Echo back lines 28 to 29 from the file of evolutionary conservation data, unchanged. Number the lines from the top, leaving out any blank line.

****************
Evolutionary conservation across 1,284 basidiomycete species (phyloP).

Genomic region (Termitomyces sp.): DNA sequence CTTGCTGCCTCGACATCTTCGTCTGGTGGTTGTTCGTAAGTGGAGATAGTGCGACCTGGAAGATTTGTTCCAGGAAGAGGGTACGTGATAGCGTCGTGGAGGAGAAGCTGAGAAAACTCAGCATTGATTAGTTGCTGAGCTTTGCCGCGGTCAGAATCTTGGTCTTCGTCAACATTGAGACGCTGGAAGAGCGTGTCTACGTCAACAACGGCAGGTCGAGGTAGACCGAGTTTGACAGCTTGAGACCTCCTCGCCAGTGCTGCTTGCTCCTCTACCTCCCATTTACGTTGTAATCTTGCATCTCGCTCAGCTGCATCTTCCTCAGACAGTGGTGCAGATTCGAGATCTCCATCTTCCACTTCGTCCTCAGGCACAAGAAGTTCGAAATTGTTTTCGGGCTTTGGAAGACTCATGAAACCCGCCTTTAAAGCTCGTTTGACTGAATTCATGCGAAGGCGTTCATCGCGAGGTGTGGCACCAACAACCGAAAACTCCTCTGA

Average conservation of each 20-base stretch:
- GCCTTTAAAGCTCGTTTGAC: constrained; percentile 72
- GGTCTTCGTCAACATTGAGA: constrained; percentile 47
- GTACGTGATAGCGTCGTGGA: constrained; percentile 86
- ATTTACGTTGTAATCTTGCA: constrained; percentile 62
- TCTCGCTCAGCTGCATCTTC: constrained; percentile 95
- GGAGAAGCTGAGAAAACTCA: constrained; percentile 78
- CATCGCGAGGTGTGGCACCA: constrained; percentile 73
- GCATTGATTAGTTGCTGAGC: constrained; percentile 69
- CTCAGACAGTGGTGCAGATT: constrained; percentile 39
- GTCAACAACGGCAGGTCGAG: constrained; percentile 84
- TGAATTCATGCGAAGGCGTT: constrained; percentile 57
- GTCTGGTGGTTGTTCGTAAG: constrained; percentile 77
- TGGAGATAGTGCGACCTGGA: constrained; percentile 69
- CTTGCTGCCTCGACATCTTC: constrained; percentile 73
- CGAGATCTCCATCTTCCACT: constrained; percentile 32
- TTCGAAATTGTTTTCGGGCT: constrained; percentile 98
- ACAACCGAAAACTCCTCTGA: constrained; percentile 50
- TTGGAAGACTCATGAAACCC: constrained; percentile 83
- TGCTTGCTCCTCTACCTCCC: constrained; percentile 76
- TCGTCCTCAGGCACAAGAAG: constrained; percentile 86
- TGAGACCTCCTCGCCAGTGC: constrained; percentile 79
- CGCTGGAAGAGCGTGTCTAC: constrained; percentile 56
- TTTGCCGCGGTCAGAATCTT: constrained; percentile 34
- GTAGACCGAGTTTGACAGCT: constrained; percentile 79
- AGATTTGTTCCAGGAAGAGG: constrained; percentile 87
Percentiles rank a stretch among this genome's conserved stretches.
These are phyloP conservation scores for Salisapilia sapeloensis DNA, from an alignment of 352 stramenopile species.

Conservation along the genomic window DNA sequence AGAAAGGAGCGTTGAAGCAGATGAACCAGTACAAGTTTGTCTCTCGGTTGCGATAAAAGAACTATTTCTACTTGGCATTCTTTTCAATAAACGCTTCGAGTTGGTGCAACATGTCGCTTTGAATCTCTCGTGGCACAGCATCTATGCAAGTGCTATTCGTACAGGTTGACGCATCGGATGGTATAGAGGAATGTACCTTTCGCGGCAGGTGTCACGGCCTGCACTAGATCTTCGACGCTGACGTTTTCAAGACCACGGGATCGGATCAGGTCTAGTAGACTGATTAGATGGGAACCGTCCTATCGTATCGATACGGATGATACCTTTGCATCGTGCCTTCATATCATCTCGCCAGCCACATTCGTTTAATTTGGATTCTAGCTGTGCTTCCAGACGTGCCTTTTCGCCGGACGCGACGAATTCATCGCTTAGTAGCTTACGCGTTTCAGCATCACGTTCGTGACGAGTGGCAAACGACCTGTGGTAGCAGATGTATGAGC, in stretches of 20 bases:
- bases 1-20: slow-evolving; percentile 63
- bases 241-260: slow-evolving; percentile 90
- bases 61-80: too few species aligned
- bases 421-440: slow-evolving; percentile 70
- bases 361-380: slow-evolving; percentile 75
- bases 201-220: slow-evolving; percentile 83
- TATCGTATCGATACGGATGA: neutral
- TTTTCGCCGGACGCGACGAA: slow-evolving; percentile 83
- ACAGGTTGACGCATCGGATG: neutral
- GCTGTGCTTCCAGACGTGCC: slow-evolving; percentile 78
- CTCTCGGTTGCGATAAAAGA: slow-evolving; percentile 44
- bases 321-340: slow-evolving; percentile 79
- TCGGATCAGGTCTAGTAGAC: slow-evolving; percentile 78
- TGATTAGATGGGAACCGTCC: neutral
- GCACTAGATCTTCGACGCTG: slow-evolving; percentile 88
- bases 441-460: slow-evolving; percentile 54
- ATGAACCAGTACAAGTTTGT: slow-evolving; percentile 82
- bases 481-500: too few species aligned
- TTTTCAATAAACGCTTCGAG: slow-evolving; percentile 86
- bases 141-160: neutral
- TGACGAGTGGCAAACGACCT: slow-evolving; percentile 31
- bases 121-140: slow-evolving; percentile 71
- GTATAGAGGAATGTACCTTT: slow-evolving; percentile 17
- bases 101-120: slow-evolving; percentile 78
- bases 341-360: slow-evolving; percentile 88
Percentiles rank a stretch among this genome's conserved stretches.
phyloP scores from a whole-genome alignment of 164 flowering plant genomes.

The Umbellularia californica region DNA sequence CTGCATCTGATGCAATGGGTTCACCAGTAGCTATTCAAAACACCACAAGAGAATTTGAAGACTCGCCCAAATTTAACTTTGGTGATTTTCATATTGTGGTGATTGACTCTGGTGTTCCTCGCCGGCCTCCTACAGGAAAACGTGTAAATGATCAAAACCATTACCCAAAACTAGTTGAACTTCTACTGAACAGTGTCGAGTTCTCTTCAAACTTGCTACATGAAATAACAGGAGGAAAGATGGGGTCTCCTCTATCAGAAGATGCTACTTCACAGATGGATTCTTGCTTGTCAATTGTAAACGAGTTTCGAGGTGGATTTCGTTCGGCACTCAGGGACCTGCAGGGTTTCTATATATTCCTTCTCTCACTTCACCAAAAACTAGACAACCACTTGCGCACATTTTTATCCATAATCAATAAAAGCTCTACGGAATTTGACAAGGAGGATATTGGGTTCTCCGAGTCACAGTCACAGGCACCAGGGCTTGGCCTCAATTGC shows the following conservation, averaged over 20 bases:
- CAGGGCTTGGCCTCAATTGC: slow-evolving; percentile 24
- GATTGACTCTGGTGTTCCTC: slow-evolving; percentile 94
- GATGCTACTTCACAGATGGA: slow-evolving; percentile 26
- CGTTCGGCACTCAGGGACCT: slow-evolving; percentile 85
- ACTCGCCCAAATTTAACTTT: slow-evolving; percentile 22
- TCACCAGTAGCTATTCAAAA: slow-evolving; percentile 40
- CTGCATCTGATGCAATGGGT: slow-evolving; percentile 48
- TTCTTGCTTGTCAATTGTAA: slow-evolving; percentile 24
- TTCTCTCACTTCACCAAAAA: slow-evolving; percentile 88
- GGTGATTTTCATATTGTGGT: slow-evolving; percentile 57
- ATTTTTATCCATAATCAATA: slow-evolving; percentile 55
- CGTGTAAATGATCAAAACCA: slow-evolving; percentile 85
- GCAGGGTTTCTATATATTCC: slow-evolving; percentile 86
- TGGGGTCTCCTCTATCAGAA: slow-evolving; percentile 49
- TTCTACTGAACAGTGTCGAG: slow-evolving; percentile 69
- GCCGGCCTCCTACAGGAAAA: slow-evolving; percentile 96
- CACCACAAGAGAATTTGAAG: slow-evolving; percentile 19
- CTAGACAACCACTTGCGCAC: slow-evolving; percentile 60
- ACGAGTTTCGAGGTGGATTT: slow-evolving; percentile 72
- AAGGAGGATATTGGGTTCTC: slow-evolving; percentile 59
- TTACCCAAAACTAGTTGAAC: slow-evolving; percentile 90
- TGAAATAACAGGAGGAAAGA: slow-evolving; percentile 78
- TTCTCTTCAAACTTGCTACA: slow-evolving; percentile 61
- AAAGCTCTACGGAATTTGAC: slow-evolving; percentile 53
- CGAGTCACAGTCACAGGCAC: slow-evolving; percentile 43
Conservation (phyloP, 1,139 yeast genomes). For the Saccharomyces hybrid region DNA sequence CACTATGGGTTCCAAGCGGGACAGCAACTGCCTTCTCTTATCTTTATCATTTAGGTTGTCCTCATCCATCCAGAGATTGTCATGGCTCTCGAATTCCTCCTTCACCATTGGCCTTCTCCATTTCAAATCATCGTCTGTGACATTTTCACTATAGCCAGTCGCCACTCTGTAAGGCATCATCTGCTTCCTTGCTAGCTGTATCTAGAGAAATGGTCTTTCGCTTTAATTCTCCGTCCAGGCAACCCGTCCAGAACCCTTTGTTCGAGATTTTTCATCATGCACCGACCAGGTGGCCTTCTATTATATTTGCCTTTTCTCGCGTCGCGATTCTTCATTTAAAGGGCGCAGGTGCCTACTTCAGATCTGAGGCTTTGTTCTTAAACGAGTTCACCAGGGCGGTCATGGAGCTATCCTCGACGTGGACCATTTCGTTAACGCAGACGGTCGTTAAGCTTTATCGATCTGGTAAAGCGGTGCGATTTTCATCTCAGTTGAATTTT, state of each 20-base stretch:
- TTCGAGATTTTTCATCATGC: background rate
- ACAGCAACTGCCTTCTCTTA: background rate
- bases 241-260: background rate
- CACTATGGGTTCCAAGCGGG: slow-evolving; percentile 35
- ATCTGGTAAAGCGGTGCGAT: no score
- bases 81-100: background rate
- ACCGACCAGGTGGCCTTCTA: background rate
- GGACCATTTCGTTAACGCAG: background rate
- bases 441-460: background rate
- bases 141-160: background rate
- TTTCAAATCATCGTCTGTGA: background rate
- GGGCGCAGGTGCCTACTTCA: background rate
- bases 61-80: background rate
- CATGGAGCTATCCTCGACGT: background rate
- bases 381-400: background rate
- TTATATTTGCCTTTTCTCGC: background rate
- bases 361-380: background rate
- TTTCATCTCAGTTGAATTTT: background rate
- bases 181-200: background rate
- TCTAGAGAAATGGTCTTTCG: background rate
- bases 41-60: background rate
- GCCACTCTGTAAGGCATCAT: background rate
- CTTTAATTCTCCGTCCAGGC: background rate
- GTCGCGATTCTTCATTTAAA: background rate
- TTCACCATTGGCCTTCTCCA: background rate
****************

- AGATTTGTTCCAGGAAGAGG: constrained; percentile 87
Percentiles rank a stretch among this genome's conserved stretches.